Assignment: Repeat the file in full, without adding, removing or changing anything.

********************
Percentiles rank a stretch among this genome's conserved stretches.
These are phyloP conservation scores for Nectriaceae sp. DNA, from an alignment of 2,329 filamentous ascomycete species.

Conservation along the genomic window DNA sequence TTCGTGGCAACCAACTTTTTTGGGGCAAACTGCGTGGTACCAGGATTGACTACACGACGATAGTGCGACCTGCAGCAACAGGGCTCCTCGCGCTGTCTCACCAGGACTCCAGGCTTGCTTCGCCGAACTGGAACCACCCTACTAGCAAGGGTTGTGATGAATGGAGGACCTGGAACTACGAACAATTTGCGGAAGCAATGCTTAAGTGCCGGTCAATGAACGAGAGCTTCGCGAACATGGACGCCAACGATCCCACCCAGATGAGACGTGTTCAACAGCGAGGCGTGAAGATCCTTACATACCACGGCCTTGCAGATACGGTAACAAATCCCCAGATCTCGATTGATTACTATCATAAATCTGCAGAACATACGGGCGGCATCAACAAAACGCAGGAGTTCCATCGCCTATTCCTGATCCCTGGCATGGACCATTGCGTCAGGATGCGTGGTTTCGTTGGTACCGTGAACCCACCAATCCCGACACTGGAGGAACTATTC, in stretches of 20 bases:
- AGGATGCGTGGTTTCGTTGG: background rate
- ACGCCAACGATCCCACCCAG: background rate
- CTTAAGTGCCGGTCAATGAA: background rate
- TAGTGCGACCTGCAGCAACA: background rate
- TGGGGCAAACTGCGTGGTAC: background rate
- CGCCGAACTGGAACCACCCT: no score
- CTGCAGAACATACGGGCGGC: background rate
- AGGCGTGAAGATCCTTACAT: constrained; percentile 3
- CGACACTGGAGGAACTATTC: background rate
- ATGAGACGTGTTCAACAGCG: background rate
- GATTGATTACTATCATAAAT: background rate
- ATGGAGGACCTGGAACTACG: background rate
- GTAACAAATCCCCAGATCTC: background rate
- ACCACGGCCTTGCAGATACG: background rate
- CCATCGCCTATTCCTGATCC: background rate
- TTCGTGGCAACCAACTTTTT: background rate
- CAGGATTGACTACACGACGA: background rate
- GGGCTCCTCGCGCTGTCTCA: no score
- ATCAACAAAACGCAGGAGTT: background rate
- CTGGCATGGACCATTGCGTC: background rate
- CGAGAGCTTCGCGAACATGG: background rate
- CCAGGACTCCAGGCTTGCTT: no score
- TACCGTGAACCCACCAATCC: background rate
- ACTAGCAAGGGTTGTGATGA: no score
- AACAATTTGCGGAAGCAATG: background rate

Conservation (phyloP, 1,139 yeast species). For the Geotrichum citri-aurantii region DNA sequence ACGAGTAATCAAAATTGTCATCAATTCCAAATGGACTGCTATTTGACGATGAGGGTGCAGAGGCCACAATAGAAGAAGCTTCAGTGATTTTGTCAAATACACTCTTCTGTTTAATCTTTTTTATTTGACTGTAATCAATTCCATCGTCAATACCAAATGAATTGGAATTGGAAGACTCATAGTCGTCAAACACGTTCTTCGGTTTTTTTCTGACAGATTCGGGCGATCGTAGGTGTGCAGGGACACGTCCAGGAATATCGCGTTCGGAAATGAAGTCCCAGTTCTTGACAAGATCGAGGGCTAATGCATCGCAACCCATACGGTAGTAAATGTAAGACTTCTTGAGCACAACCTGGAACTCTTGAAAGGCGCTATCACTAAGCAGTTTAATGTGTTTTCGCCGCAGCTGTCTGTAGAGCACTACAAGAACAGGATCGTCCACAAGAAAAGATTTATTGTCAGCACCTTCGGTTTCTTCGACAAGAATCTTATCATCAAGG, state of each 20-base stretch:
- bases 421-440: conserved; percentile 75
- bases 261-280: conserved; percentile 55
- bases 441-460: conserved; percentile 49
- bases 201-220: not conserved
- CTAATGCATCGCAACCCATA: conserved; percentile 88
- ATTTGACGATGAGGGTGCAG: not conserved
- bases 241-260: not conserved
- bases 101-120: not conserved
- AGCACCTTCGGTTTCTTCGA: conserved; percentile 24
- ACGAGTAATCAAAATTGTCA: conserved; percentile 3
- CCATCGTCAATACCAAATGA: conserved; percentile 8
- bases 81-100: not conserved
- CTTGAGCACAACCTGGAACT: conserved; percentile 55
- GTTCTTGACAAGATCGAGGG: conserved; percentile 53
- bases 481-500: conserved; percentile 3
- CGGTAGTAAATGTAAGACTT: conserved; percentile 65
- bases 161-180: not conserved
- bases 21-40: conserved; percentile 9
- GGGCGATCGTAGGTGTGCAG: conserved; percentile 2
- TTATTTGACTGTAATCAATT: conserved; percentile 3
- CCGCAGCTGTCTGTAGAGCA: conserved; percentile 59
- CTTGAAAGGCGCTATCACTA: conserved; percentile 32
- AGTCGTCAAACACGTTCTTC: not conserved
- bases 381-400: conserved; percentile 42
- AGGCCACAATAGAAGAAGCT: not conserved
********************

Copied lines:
Percentiles rank a stretch among this genome's conserved stretches.
These are phyloP conservation scores for Nectriaceae sp. DNA, from an alignment of 2,329 filamentous ascomycete species.

Conservation along the genomic window DNA sequence TTCGTGGCAACCAACTTTTTTGGGGCAAACTGCGTGGTACCAGGATTGACTACACGACGATAGTGCGACCTGCAGCAACAGGGCTCCTCGCGCTGTCTCACCAGGACTCCAGGCTTGCTTCGCCGAACTGGAACCACCCTACTAGCAAGGGTTGTGATGAATGGAGGACCTGGAACTACGAACAATTTGCGGAAGCAATGCTTAAGTGCCGGTCAATGAACGAGAGCTTCGCGAACATGGACGCCAACGATCCCACCCAGATGAGACGTGTTCAACAGCGAGGCGTGAAGATCCTTACATACCACGGCCTTGCAGATACGGTAACAAATCCCCAGATCTCGATTGATTACTATCATAAATCTGCAGAACATACGGGCGGCATCAACAAAACGCAGGAGTTCCATCGCCTATTCCTGATCCCTGGCATGGACCATTGCGTCAGGATGCGTGGTTTCGTTGGTACCGTGAACCCACCAATCCCGACACTGGAGGAACTATTC, in stretches of 20 bases:
- AGGATGCGTGGTTTCGTTGG: background rate
- ACGCCAACGATCCCACCCAG: background rate
- CTTAAGTGCCGGTCAATGAA: background rate
- TAGTGCGACCTGCAGCAACA: background rate
- TGGGGCAAACTGCGTGGTAC: background rate
- CGCCGAACTGGAACCACCCT: no score
- CTGCAGAACATACGGGCGGC: background rate
- AGGCGTGAAGATCCTTACAT: constrained; percentile 3
- CGACACTGGAGGAACTATTC: background rate
- ATGAGACGTGTTCAACAGCG: background rate
- GATTGATTACTATCATAAAT: background rate
- ATGGAGGACCTGGAACTACG: background rate
- GTAACAAATCCCCAGATCTC: background rate
- ACCACGGCCTTGCAGATACG: background rate
- CCATCGCCTATTCCTGATCC: background rate
- TTCGTGGCAACCAACTTTTT: background rate
- CAGGATTGACTACACGACGA: background rate
- GGGCTCCTCGCGCTGTCTCA: no score
- ATCAACAAAACGCAGGAGTT: background rate
- CTGGCATGGACCATTGCGTC: background rate
- CGAGAGCTTCGCGAACATGG: background rate
- CCAGGACTCCAGGCTTGCTT: no score
- TACCGTGAACCCACCAATCC: background rate
- ACTAGCAAGGGTTGTGATGA: no score
- AACAATTTGCGGAAGCAATG: background rate

Conservation (phyloP, 1,139 yeast species). For the Geotrichum citri-aurantii region DNA sequence ACGAGTAATCAAAATTGTCATCAATTCCAAATGGACTGCTATTTGACGATGAGGGTGCAGAGGCCACAATAGAAGAAGCTTCAGTGATTTTGTCAAATACACTCTTCTGTTTAATCTTTTTTATTTGACTGTAATCAATTCCATCGTCAATACCAAATGAATTGGAATTGGAAGACTCATAGTCGTCAAACACGTTCTTCGGTTTTTTTCTGACAGATTCGGGCGATCGTAGGTGTGCAGGGACACGTCCAGGAATATCGCGTTCGGAAATGAAGTCCCAGTTCTTGACAAGATCGAGGGCTAATGCATCGCAACCCATACGGTAGTAAATGTAAGACTTCTTGAGCACAACCTGGAACTCTTGAAAGGCGCTATCACTAAGCAGTTTAATGTGTTTTCGCCGCAGCTGTCTGTAGAGCACTACAAGAACAGGATCGTCCACAAGAAAAGATTTATTGTCAGCACCTTCGGTTTCTTCGACAAGAATCTTATCATCAAGG, state of each 20-base stretch:
- bases 421-440: conserved; percentile 75
- bases 261-280: conserved; percentile 55
- bases 441-460: conserved; percentile 49
- bases 201-220: not conserved
- CTAATGCATCGCAACCCATA: conserved; percentile 88
- ATTTGACGATGAGGGTGCAG: not conserved
- bases 241-260: not conserved
- bases 101-120: not conserved
- AGCACCTTCGGTTTCTTCGA: conserved; percentile 24
- ACGAGTAATCAAAATTGTCA: conserved; percentile 3
- CCATCGTCAATACCAAATGA: conserved; percentile 8
- bases 81-100: not conserved
- CTTGAGCACAACCTGGAACT: conserved; percentile 55
- GTTCTTGACAAGATCGAGGG: conserved; percentile 53
- bases 481-500: conserved; percentile 3
- CGGTAGTAAATGTAAGACTT: conserved; percentile 65
- bases 161-180: not conserved
- bases 21-40: conserved; percentile 9
- GGGCGATCGTAGGTGTGCAG: conserved; percentile 2
- TTATTTGACTGTAATCAATT: conserved; percentile 3
- CCGCAGCTGTCTGTAGAGCA: conserved; percentile 59
- CTTGAAAGGCGCTATCACTA: conserved; percentile 32
- AGTCGTCAAACACGTTCTTC: not conserved
- bases 381-400: conserved; percentile 42
- AGGCCACAATAGAAGAAGCT: not conserved